Registration of Afghans in Pakistan tops 1 million mark
By the end of today in Pakistan, we expect to have registered 1 million Afghans in an ongoing government registration exercise to find durable solutions for one of the largest groups of concern to UNHCR today.
The registration of Afghans in Pakistan started in October and is expected to end on December 31. So far, over 63 percent of those registered are in North West Frontier Province, over 17 percent in Balochistan, 12 percent in Punjab, 7 percent in Sindh and less than 1 percent in Pakistan-administered Kashmir. Forty-eight percent are female while 51 percent are children aged 14 and below.
This exercise is a follow-up to the Pakistan government's census of March 2005, which tried to "fix" the Afghan population in Pakistan for the first time since they fled the Soviet invasion in late 1979. Only Afghans who were enumerated in the census can be registered. They receive 'proof of registration' cards valid for three years that recognise them as Afghan citizens temporarily living in Pakistan. The card provides them with official documentation for the first time in exile, and will also be linked to new return arrangements starting in March next year.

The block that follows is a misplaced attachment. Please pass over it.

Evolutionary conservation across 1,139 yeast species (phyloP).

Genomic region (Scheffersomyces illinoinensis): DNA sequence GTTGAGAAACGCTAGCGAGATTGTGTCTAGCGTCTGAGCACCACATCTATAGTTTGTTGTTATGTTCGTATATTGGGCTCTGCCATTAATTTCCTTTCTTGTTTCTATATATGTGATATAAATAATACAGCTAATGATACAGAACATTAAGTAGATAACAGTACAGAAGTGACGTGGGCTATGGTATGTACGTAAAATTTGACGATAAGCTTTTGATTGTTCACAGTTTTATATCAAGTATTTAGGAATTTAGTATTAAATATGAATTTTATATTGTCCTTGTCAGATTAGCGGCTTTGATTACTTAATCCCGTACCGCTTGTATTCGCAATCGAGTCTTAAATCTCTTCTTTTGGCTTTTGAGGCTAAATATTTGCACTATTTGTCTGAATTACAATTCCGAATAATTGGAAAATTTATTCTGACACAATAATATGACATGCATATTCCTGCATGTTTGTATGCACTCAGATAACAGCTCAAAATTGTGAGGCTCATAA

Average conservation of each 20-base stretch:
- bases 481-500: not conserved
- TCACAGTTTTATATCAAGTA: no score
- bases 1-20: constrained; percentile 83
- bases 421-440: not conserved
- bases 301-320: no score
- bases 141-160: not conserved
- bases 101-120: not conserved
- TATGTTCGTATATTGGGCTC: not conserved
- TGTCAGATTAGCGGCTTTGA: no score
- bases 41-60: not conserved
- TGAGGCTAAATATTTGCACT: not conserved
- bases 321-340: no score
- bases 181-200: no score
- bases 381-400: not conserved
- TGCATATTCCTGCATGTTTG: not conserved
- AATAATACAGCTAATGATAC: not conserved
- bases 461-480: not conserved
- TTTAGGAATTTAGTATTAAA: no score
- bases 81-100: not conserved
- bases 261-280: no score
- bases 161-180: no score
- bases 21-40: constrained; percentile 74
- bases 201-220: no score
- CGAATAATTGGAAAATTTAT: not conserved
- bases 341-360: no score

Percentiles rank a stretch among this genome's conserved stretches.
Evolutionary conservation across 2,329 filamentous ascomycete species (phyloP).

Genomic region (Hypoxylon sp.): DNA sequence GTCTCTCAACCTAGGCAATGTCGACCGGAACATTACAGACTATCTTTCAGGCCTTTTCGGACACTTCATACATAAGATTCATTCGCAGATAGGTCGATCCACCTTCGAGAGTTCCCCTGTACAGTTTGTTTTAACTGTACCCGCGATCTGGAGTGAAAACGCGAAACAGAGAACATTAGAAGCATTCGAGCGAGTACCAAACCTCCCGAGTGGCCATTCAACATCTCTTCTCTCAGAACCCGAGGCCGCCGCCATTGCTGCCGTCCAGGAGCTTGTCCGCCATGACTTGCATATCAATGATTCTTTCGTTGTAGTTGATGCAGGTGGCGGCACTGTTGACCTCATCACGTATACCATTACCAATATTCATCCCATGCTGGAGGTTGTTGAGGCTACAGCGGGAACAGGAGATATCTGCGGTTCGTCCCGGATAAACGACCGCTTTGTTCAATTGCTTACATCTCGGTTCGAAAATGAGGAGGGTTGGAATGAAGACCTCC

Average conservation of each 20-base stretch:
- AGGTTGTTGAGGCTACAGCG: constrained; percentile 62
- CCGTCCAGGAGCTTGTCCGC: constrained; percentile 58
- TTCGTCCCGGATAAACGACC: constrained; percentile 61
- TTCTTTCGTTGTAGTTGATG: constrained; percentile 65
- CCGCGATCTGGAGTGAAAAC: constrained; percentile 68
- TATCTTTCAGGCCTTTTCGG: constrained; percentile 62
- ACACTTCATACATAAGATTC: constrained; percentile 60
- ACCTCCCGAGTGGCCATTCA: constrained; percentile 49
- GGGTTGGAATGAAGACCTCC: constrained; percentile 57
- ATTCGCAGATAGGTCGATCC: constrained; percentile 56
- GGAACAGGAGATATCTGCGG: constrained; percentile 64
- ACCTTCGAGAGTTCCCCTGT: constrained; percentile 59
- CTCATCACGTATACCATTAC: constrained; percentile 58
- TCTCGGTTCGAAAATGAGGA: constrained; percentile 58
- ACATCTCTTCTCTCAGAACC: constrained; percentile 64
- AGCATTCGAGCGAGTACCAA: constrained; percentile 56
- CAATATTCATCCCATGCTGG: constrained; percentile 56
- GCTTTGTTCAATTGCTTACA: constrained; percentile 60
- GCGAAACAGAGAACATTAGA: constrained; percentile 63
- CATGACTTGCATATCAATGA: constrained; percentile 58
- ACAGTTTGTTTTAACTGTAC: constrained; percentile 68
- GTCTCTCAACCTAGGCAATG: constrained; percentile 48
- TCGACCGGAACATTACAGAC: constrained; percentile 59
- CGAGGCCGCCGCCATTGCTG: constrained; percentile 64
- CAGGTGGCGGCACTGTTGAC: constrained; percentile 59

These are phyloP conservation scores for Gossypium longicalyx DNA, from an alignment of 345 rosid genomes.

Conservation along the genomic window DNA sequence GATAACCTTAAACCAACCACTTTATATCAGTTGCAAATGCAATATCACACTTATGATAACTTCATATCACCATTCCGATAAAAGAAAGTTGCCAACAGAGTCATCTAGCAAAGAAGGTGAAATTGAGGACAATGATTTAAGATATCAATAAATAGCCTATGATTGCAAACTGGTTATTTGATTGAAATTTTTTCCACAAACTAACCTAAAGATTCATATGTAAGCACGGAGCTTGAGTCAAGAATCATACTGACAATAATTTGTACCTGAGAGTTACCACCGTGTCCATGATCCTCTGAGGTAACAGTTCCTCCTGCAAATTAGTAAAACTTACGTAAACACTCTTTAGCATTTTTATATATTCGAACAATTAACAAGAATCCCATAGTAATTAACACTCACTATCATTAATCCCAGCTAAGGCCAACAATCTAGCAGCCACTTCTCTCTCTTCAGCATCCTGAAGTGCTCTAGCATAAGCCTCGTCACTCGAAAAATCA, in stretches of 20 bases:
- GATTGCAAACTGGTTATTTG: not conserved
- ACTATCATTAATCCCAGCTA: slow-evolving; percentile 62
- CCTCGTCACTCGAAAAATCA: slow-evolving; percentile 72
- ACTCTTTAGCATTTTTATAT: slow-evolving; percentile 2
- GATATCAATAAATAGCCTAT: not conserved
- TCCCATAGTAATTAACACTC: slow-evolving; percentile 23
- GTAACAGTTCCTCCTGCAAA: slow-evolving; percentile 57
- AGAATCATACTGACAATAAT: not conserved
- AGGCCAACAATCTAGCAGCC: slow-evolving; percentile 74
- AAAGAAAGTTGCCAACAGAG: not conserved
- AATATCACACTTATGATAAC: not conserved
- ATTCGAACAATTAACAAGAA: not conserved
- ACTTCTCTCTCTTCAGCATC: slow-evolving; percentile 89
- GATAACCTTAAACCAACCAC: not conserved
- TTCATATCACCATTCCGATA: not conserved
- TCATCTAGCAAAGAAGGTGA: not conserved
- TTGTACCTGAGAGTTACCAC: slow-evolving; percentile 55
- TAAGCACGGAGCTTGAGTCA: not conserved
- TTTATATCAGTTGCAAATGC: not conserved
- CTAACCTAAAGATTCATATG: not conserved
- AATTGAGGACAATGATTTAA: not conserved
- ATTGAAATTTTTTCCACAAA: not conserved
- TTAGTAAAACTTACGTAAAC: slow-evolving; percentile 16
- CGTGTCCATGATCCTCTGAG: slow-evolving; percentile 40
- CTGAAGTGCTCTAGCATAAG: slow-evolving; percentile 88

More than 2.8 million Afghans have repatriated from Pakistan with UNHCR assistance since 2002, but an estimated 2.4 million remain in the country today. While conflict and persecution first drove them into exile, these are no longer the main reasons for their continued stay in Pakistan. According to the 2005 census, 57 percent of Afghans said they could not go home because they lacked land and shelter in Afghanistan. The shortage of jobs ranked second as an obstacle to repatriation, followed by the lack of security.
The information collected through registration will be analysed to get a clearer profile of the remaining group - who they are, where they're from, what their skills and education levels are, and if they intend to repatriate in the near future. These insights will help UNHCR and the governments of Pakistan and Afghanistan to create suitable policies to manage the future of Afghans in Pakistan.
The US$6-million registration exercise has received funds from the European Commission, the United States and the United Kingdom.